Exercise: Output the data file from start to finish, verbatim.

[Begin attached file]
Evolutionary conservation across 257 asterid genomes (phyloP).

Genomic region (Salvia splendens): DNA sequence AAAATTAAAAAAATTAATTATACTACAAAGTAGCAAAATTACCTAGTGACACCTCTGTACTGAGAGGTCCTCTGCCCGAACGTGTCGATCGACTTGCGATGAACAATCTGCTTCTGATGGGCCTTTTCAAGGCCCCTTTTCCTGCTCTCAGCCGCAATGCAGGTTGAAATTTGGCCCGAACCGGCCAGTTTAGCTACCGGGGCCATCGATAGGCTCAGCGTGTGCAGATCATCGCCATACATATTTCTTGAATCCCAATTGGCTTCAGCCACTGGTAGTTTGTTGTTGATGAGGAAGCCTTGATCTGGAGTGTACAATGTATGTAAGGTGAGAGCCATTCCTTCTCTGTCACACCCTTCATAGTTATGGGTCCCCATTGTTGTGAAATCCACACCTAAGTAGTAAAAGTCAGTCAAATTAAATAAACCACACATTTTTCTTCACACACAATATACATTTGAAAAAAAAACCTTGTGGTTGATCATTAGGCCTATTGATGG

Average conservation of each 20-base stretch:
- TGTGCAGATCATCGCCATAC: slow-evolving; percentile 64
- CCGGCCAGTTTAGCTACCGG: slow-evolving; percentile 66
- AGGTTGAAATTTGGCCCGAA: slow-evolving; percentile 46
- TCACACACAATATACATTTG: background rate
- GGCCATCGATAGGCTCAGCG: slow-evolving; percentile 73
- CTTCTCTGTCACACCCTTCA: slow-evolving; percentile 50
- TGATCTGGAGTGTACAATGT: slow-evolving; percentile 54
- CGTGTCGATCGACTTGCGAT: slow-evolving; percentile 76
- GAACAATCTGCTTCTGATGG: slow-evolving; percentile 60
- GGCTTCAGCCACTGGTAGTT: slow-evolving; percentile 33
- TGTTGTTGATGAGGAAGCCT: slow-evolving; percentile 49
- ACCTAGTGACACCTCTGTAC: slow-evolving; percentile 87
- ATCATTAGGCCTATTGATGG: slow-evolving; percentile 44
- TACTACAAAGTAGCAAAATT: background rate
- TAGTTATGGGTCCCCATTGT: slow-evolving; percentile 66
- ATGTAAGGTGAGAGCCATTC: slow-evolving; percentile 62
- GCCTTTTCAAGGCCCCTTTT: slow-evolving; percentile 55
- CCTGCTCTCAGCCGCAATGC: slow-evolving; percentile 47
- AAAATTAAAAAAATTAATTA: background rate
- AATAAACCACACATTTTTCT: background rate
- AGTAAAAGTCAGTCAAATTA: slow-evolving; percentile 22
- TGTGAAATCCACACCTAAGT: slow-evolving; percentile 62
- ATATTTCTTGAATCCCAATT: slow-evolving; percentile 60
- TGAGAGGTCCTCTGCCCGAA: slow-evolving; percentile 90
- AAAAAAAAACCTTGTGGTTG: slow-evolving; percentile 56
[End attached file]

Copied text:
Evolutionary conservation across 257 asterid genomes (phyloP).

Genomic region (Salvia splendens): DNA sequence AAAATTAAAAAAATTAATTATACTACAAAGTAGCAAAATTACCTAGTGACACCTCTGTACTGAGAGGTCCTCTGCCCGAACGTGTCGATCGACTTGCGATGAACAATCTGCTTCTGATGGGCCTTTTCAAGGCCCCTTTTCCTGCTCTCAGCCGCAATGCAGGTTGAAATTTGGCCCGAACCGGCCAGTTTAGCTACCGGGGCCATCGATAGGCTCAGCGTGTGCAGATCATCGCCATACATATTTCTTGAATCCCAATTGGCTTCAGCCACTGGTAGTTTGTTGTTGATGAGGAAGCCTTGATCTGGAGTGTACAATGTATGTAAGGTGAGAGCCATTCCTTCTCTGTCACACCCTTCATAGTTATGGGTCCCCATTGTTGTGAAATCCACACCTAAGTAGTAAAAGTCAGTCAAATTAAATAAACCACACATTTTTCTTCACACACAATATACATTTGAAAAAAAAACCTTGTGGTTGATCATTAGGCCTATTGATGG

Average conservation of each 20-base stretch:
- TGTGCAGATCATCGCCATAC: slow-evolving; percentile 64
- CCGGCCAGTTTAGCTACCGG: slow-evolving; percentile 66
- AGGTTGAAATTTGGCCCGAA: slow-evolving; percentile 46
- TCACACACAATATACATTTG: background rate
- GGCCATCGATAGGCTCAGCG: slow-evolving; percentile 73
- CTTCTCTGTCACACCCTTCA: slow-evolving; percentile 50
- TGATCTGGAGTGTACAATGT: slow-evolving; percentile 54
- CGTGTCGATCGACTTGCGAT: slow-evolving; percentile 76
- GAACAATCTGCTTCTGATGG: slow-evolving; percentile 60
- GGCTTCAGCCACTGGTAGTT: slow-evolving; percentile 33
- TGTTGTTGATGAGGAAGCCT: slow-evolving; percentile 49
- ACCTAGTGACACCTCTGTAC: slow-evolving; percentile 87
- ATCATTAGGCCTATTGATGG: slow-evolving; percentile 44
- TACTACAAAGTAGCAAAATT: background rate
- TAGTTATGGGTCCCCATTGT: slow-evolving; percentile 66
- ATGTAAGGTGAGAGCCATTC: slow-evolving; percentile 62
- GCCTTTTCAAGGCCCCTTTT: slow-evolving; percentile 55
- CCTGCTCTCAGCCGCAATGC: slow-evolving; percentile 47
- AAAATTAAAAAAATTAATTA: background rate
- AATAAACCACACATTTTTCT: background rate
- AGTAAAAGTCAGTCAAATTA: slow-evolving; percentile 22
- TGTGAAATCCACACCTAAGT: slow-evolving; percentile 62
- ATATTTCTTGAATCCCAATT: slow-evolving; percentile 60
- TGAGAGGTCCTCTGCCCGAA: slow-evolving; percentile 90
- AAAAAAAAACCTTGTGGTTG: slow-evolving; percentile 56